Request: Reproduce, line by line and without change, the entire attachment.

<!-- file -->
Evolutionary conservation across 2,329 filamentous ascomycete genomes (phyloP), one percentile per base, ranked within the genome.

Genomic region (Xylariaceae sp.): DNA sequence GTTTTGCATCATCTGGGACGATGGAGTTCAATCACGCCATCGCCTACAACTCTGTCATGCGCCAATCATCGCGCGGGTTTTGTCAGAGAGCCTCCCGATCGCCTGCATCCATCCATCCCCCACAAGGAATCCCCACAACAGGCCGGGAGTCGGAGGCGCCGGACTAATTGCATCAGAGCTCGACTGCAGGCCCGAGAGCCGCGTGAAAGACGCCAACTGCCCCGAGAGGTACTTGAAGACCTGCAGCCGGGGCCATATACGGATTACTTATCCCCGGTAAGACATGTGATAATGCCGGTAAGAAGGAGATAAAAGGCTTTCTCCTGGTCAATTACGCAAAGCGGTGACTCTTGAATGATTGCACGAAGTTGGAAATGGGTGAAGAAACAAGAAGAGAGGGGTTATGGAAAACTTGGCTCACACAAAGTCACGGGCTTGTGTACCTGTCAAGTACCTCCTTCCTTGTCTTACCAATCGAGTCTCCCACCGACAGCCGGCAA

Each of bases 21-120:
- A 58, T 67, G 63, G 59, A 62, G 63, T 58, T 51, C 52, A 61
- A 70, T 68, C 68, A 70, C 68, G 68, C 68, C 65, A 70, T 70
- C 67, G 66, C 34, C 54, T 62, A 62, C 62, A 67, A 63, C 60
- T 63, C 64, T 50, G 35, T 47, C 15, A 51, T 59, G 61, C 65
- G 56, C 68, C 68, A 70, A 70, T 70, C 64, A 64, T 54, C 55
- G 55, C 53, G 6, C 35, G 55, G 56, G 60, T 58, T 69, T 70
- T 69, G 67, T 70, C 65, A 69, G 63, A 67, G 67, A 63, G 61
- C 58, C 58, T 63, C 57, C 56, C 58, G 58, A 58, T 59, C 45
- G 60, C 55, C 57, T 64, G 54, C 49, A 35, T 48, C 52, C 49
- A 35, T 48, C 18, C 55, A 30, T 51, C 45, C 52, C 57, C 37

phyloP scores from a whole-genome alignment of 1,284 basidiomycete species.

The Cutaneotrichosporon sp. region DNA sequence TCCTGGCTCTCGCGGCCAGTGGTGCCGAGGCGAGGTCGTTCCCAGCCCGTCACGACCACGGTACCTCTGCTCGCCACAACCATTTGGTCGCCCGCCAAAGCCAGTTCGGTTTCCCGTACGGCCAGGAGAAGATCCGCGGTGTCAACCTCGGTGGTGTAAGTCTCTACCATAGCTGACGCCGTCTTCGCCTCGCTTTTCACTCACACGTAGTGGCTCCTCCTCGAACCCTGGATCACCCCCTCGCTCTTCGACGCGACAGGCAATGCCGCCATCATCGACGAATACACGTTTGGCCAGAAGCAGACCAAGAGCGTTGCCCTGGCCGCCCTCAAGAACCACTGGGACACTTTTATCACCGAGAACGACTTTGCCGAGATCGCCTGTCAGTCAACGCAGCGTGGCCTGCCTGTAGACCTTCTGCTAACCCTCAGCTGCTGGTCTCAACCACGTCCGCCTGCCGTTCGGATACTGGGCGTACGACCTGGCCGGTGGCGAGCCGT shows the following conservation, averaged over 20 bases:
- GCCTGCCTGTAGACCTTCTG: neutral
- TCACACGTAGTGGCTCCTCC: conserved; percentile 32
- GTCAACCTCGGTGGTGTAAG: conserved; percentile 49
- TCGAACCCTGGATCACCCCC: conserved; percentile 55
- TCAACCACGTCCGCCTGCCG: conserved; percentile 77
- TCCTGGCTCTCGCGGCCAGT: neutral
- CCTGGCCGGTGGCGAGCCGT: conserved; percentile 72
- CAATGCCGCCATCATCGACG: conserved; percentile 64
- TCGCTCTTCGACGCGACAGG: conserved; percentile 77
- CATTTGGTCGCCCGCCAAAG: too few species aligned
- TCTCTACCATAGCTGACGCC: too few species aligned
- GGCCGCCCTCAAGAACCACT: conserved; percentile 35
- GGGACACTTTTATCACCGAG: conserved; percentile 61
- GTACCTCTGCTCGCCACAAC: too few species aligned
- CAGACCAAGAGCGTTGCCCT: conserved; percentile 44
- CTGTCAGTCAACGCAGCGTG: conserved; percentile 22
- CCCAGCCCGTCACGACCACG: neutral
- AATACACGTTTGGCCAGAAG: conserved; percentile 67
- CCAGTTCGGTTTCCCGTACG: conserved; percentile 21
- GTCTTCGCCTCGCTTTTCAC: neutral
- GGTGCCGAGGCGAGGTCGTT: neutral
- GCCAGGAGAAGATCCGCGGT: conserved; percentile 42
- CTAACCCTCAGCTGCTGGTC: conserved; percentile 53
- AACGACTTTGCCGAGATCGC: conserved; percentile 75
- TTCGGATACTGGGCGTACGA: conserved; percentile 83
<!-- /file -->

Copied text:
Evolutionary conservation across 2,329 filamentous ascomycete genomes (phyloP), one percentile per base, ranked within the genome.

Genomic region (Xylariaceae sp.): DNA sequence GTTTTGCATCATCTGGGACGATGGAGTTCAATCACGCCATCGCCTACAACTCTGTCATGCGCCAATCATCGCGCGGGTTTTGTCAGAGAGCCTCCCGATCGCCTGCATCCATCCATCCCCCACAAGGAATCCCCACAACAGGCCGGGAGTCGGAGGCGCCGGACTAATTGCATCAGAGCTCGACTGCAGGCCCGAGAGCCGCGTGAAAGACGCCAACTGCCCCGAGAGGTACTTGAAGACCTGCAGCCGGGGCCATATACGGATTACTTATCCCCGGTAAGACATGTGATAATGCCGGTAAGAAGGAGATAAAAGGCTTTCTCCTGGTCAATTACGCAAAGCGGTGACTCTTGAATGATTGCACGAAGTTGGAAATGGGTGAAGAAACAAGAAGAGAGGGGTTATGGAAAACTTGGCTCACACAAAGTCACGGGCTTGTGTACCTGTCAAGTACCTCCTTCCTTGTCTTACCAATCGAGTCTCCCACCGACAGCCGGCAA

Each of bases 21-120:
- A 58, T 67, G 63, G 59, A 62, G 63, T 58, T 51, C 52, A 61
- A 70, T 68, C 68, A 70, C 68, G 68, C 68, C 65, A 70, T 70
- C 67, G 66, C 34, C 54, T 62, A 62, C 62, A 67, A 63, C 60
- T 63, C 64, T 50, G 35, T 47, C 15, A 51, T 59, G 61, C 65
- G 56, C 68, C 68, A 70, A 70, T 70, C 64, A 64, T 54, C 55
- G 55, C 53, G 6, C 35, G 55, G 56, G 60, T 58, T 69, T 70
- T 69, G 67, T 70, C 65, A 69, G 63, A 67, G 67, A 63, G 61
- C 58, C 58, T 63, C 57, C 56, C 58, G 58, A 58, T 59, C 45
- G 60, C 55, C 57, T 64, G 54, C 49, A 35, T 48, C 52, C 49
- A 35, T 48, C 18, C 55, A 30, T 51, C 45, C 52, C 57, C 37

phyloP scores from a whole-genome alignment of 1,284 basidiomycete species.

The Cutaneotrichosporon sp. region DNA sequence TCCTGGCTCTCGCGGCCAGTGGTGCCGAGGCGAGGTCGTTCCCAGCCCGTCACGACCACGGTACCTCTGCTCGCCACAACCATTTGGTCGCCCGCCAAAGCCAGTTCGGTTTCCCGTACGGCCAGGAGAAGATCCGCGGTGTCAACCTCGGTGGTGTAAGTCTCTACCATAGCTGACGCCGTCTTCGCCTCGCTTTTCACTCACACGTAGTGGCTCCTCCTCGAACCCTGGATCACCCCCTCGCTCTTCGACGCGACAGGCAATGCCGCCATCATCGACGAATACACGTTTGGCCAGAAGCAGACCAAGAGCGTTGCCCTGGCCGCCCTCAAGAACCACTGGGACACTTTTATCACCGAGAACGACTTTGCCGAGATCGCCTGTCAGTCAACGCAGCGTGGCCTGCCTGTAGACCTTCTGCTAACCCTCAGCTGCTGGTCTCAACCACGTCCGCCTGCCGTTCGGATACTGGGCGTACGACCTGGCCGGTGGCGAGCCGT shows the following conservation, averaged over 20 bases:
- GCCTGCCTGTAGACCTTCTG: neutral
- TCACACGTAGTGGCTCCTCC: conserved; percentile 32
- GTCAACCTCGGTGGTGTAAG: conserved; percentile 49
- TCGAACCCTGGATCACCCCC: conserved; percentile 55
- TCAACCACGTCCGCCTGCCG: conserved; percentile 77
- TCCTGGCTCTCGCGGCCAGT: neutral
- CCTGGCCGGTGGCGAGCCGT: conserved; percentile 72
- CAATGCCGCCATCATCGACG: conserved; percentile 64
- TCGCTCTTCGACGCGACAGG: conserved; percentile 77
- CATTTGGTCGCCCGCCAAAG: too few species aligned
- TCTCTACCATAGCTGACGCC: too few species aligned
- GGCCGCCCTCAAGAACCACT: conserved; percentile 35
- GGGACACTTTTATCACCGAG: conserved; percentile 61
- GTACCTCTGCTCGCCACAAC: too few species aligned
- CAGACCAAGAGCGTTGCCCT: conserved; percentile 44
- CTGTCAGTCAACGCAGCGTG: conserved; percentile 22
- CCCAGCCCGTCACGACCACG: neutral
- AATACACGTTTGGCCAGAAG: conserved; percentile 67
- CCAGTTCGGTTTCCCGTACG: conserved; percentile 21
- GTCTTCGCCTCGCTTTTCAC: neutral
- GGTGCCGAGGCGAGGTCGTT: neutral
- GCCAGGAGAAGATCCGCGGT: conserved; percentile 42
- CTAACCCTCAGCTGCTGGTC: conserved; percentile 53
- AACGACTTTGCCGAGATCGC: conserved; percentile 75
- TTCGGATACTGGGCGTACGA: conserved; percentile 83